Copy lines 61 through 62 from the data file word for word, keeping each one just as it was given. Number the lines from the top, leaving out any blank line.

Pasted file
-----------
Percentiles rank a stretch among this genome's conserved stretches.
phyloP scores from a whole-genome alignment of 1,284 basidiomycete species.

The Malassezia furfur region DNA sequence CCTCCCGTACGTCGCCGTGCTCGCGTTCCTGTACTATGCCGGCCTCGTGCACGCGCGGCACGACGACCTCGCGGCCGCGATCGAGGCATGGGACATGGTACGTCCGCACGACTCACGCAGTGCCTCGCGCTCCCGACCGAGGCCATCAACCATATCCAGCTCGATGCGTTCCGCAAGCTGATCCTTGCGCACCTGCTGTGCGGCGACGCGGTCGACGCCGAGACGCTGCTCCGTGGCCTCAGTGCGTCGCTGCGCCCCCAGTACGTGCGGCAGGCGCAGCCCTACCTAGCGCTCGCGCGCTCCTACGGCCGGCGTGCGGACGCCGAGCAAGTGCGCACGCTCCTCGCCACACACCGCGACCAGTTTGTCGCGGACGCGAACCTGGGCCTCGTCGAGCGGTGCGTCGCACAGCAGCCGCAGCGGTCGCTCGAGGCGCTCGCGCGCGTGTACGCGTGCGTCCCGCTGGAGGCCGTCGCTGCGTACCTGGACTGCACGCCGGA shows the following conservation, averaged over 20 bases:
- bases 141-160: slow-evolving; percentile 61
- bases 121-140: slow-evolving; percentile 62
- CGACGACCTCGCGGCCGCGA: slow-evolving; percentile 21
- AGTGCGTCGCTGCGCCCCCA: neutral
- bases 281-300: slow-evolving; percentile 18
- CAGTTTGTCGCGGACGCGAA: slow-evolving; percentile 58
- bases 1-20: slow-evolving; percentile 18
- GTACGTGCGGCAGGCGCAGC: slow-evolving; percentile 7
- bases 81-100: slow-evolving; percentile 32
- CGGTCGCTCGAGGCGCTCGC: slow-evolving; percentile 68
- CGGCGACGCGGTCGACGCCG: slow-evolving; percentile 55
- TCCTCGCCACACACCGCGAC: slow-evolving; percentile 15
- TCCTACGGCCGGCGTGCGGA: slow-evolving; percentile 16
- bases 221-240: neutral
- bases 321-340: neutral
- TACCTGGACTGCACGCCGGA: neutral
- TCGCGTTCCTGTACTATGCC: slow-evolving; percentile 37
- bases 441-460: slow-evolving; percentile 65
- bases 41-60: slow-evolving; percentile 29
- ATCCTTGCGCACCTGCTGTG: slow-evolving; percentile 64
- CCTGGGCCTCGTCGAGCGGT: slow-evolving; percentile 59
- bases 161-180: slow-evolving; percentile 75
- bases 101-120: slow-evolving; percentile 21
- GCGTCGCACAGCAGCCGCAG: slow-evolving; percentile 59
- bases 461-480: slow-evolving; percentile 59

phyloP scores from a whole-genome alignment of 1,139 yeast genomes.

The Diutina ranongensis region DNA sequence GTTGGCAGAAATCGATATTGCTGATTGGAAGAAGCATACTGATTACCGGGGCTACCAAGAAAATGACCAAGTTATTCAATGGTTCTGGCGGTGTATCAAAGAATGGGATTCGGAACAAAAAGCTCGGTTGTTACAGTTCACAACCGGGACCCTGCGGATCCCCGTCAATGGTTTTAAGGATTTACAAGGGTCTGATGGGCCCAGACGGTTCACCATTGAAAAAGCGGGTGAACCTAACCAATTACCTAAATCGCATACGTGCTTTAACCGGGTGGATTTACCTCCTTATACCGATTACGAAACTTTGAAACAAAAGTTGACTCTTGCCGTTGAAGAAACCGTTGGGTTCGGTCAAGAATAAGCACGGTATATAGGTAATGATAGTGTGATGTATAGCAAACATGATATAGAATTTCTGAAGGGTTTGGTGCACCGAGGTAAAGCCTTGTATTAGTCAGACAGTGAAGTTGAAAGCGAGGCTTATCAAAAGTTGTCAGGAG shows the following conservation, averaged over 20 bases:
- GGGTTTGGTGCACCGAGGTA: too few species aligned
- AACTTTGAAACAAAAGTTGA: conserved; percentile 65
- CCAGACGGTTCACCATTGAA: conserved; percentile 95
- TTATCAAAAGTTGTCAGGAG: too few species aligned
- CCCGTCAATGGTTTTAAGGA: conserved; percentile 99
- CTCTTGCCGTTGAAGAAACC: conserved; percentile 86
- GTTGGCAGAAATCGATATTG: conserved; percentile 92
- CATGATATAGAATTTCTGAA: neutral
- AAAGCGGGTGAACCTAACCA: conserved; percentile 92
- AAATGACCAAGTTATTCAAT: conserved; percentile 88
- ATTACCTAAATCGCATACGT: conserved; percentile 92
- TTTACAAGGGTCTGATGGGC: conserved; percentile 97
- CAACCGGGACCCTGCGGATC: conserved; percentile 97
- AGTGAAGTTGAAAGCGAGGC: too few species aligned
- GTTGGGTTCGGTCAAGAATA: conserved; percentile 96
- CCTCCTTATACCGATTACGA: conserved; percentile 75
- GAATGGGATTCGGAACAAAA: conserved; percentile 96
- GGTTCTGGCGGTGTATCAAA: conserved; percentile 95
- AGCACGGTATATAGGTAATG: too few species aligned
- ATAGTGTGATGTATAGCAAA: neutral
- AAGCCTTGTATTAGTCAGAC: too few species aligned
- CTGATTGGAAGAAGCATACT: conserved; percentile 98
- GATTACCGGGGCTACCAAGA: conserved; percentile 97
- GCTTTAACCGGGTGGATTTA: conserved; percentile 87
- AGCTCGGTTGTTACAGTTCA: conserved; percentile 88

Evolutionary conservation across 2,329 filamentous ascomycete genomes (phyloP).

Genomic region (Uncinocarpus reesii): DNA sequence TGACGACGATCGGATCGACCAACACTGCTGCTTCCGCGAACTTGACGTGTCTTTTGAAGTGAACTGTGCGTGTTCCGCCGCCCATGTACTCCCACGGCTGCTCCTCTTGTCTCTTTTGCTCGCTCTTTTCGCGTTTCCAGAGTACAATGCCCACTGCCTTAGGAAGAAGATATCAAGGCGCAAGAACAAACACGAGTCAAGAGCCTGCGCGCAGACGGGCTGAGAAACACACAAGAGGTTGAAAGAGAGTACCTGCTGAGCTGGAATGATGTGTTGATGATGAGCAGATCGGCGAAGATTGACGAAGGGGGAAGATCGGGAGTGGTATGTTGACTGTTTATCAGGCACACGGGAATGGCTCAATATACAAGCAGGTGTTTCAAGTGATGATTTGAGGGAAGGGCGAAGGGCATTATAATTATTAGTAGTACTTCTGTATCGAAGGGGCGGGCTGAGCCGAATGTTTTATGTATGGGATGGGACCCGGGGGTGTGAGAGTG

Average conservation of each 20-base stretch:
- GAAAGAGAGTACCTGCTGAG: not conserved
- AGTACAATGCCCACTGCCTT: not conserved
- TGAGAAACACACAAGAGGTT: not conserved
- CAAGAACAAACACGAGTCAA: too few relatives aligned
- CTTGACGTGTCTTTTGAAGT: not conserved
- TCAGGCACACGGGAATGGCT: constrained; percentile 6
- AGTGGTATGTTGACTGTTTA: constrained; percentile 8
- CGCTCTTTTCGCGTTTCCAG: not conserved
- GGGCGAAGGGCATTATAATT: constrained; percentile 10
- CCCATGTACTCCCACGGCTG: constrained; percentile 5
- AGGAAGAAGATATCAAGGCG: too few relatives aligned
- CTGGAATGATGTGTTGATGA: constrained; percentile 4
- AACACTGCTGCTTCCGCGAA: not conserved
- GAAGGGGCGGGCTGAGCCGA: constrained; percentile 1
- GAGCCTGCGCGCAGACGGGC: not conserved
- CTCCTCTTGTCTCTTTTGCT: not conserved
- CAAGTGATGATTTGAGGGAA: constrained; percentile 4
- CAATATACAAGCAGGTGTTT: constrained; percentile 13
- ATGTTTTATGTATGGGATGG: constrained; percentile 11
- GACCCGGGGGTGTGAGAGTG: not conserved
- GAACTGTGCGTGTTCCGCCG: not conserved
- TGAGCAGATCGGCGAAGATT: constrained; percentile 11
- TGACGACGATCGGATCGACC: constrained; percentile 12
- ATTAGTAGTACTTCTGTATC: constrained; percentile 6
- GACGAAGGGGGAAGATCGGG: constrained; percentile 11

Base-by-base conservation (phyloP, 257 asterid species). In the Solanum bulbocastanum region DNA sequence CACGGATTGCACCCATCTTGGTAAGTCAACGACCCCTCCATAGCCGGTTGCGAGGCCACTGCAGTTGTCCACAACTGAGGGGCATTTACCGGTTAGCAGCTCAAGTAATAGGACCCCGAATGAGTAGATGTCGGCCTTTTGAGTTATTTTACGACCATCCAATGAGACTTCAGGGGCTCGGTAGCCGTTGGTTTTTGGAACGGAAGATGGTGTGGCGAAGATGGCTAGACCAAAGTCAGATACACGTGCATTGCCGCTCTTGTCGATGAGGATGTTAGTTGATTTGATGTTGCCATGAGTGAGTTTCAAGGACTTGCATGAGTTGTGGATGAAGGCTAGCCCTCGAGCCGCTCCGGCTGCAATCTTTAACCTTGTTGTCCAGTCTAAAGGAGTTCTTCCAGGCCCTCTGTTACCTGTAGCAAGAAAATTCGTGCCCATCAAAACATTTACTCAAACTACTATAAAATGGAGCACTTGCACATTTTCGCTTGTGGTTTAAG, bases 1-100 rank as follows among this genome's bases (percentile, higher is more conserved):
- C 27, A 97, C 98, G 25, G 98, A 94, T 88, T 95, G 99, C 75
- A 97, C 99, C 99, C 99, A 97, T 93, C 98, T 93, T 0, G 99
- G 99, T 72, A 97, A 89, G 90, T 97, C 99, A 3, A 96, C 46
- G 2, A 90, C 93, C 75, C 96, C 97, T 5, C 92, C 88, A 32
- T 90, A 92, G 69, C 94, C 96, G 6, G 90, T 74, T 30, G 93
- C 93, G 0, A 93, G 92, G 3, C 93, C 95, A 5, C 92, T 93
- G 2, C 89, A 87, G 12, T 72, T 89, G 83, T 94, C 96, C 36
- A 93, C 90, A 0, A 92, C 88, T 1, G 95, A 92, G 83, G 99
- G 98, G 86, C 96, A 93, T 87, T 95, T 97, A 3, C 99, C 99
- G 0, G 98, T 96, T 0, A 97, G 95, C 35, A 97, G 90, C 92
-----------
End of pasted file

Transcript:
- TGAGAAACACACAAGAGGTT: not conserved
- CAAGAACAAACACGAGTCAA: too few relatives aligned